One of the most celebrity-packed Wrestlemanias was Wrestlemania 11. People remember that year for stars such as Pamela Anderson and Lawrence Taylor. But very few remember a man by the name of Larry Young, who may have had the biggest impact.
If it were not for the Major League Baseball umpire counting the 1-2-3 in his role as special guest referee, The Undertaker would “only” be 16 and 0 at Mania.
Unlike a lot of celebrities who attend Wrestlemania, Young wasn’t there for the payoff. He was there because he genuinely enjoyed it.
“I was always a fan,” Young told SLAM! Wrestling. “I grew up in the Chicago area and I would love to see guys like Nick Bockwinkel and Verne Gagne. I always enjoyed watching wrestling and I love it.”
Although it was Young’s only Wrestlemania appearance — the umpires were on strike that year, so he could participate — it would be one that he would remember for a lifetime. In fact, Young still attends pro wrestling-related events, such as the Pro Wrestling Hall of Fame last year in Amsterdam, NY, and the upcoming Cauliflower Alley Club reunion in Las Vegas.
Refereeing the match between The Undertaker and King Kong Bundy was no easy task, but Young was certainly up to the challenge.
“I was assigned that match by JJ Dillon,” he said. “I had worked a couple matches before that. One was in Times Square. I did a couple of tryout matches there and then went on the road for a while.”
For Young, it wasn’t just a one-time deal. He actually took it very seriously, because as a fan himself, he knew exactly how important Wrestlemania is to the business and wanted to be at his best, which is why he made sure to have the experience before going to the big game, so to speak.
“I got started when I was in Puerto Rico, working winter baseball,” Young said. “And some of the wrestlers went down there and the wrestlers and the umpires got to live in the same apartment complex, so I got to meet a lot of the wrestlers and that’s how I got started officiating.”
As for baseball officiating, Young started umpiring in his home town of Oregon, Illinois, when a Little League ump failed to show and he was thrust into the spotlight. More kids and adult church league games would follow until he moved up through high school, college and minor league games.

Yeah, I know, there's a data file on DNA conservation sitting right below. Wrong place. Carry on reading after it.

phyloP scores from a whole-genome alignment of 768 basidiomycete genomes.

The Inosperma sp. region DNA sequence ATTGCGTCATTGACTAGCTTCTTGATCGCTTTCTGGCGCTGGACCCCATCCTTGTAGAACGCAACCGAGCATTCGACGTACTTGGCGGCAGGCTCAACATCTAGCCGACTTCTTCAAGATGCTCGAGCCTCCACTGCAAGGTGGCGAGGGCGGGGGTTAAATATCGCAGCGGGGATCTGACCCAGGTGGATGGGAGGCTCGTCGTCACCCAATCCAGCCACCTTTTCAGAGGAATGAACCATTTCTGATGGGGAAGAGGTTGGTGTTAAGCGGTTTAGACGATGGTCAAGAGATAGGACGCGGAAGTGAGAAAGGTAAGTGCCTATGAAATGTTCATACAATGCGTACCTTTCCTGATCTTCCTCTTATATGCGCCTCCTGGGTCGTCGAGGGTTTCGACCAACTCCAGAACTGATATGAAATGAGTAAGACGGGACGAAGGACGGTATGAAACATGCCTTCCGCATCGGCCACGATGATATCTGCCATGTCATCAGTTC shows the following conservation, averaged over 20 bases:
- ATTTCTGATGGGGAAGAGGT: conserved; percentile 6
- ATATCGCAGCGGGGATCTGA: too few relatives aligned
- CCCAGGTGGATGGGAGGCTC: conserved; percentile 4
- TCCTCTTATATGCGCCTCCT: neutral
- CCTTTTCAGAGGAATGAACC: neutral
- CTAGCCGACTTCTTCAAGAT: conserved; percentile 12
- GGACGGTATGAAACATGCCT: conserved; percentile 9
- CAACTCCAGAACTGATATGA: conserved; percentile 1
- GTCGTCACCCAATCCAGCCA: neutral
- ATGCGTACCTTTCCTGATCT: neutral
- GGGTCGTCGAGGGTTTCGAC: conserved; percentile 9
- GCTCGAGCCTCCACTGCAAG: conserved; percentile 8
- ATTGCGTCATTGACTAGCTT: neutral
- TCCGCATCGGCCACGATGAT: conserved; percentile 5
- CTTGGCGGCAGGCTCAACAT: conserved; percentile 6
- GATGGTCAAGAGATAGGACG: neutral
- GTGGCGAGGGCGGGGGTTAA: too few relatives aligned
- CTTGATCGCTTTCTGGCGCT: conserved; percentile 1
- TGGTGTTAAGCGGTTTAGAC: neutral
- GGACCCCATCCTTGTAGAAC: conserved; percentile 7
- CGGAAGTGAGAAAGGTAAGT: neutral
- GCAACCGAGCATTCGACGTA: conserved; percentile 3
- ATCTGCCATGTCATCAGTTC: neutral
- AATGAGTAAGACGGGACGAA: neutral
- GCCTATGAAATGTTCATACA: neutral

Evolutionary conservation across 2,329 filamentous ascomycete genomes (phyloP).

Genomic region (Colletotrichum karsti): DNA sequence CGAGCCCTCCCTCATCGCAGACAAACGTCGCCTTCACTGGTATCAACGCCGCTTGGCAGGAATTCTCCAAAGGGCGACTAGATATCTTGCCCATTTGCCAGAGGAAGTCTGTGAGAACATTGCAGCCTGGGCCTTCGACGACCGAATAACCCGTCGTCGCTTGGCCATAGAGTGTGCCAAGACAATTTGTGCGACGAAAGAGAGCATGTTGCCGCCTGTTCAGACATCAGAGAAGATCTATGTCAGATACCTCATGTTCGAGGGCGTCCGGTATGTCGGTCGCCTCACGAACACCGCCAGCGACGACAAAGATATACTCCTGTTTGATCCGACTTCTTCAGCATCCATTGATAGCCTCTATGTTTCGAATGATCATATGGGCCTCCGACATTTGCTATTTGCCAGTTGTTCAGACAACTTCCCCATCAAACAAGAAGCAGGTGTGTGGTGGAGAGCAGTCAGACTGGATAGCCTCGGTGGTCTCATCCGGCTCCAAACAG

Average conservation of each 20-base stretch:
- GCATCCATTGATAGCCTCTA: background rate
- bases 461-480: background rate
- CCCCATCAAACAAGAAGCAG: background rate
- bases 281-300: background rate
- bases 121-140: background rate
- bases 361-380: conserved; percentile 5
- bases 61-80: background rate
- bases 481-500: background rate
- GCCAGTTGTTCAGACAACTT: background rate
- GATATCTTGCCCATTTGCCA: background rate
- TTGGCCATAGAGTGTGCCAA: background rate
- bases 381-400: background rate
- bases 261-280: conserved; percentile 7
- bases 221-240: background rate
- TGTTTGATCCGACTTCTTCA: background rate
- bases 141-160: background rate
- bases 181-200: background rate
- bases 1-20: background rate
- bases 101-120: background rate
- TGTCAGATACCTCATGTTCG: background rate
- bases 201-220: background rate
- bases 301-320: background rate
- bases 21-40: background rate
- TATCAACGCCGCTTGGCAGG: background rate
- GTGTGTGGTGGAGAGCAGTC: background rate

As a big-league umpire, Young worked for the American League from 1985-1999, and for MLB from 2000-07, when he retired. He was an umpire at the 1996 and 2003 World Series, the ALCS in 1992, 1998 and 2002, two All-Star Games (1991, 2003), and in six Division Series (1996, 1999, 2000, 2001, 2003, 2004).
When most celebrities are used for Wrestlemania, they tend to be positioned for bigger spots than the wrestlers. However, Young didn’t mind being kept out of the high profile angles, because he was just glad to be a part of it all and also didn’t want to take any spotlight away from the wrestlers.
“There were a lot of celebrities that year,” he said.
He wasn’t kidding, especially with Lawrence Taylor (LT) in the main event position and his football cronies out: Pamela Anderson (cornerperson), Carl Banks (LT’s All-Pro Team), Jennifer McCarthy (cornerperson), Steve McMichael (LT’s All-Pro Team), Ken Norton Jr. (LT’s All-Pro Team), Rickey Jackson (LT’s All-Pro Team), Salt-N-Pepa (vocalists), Chris Speilman (LT’s All-Pro Team), Jonathan Taylor Thomas (timekeeper), Nicholas Turturro (ring announcer, interviewer), Reggie White (LT’s All-Pro Team).
“I may be a little different than most of the so-called celebrity participants,” surmised Young. “I don’t even consider myself a celebrity, but I had a real respect for the business. I think a lot of people were just there because of their status, but I really wanted to be there and be part of it.”
As memorable as 1995 was for Young, he’s hopeful that 2010 will be just as memorable. And surely, Young knows exactly what he’ll be doing on March 28.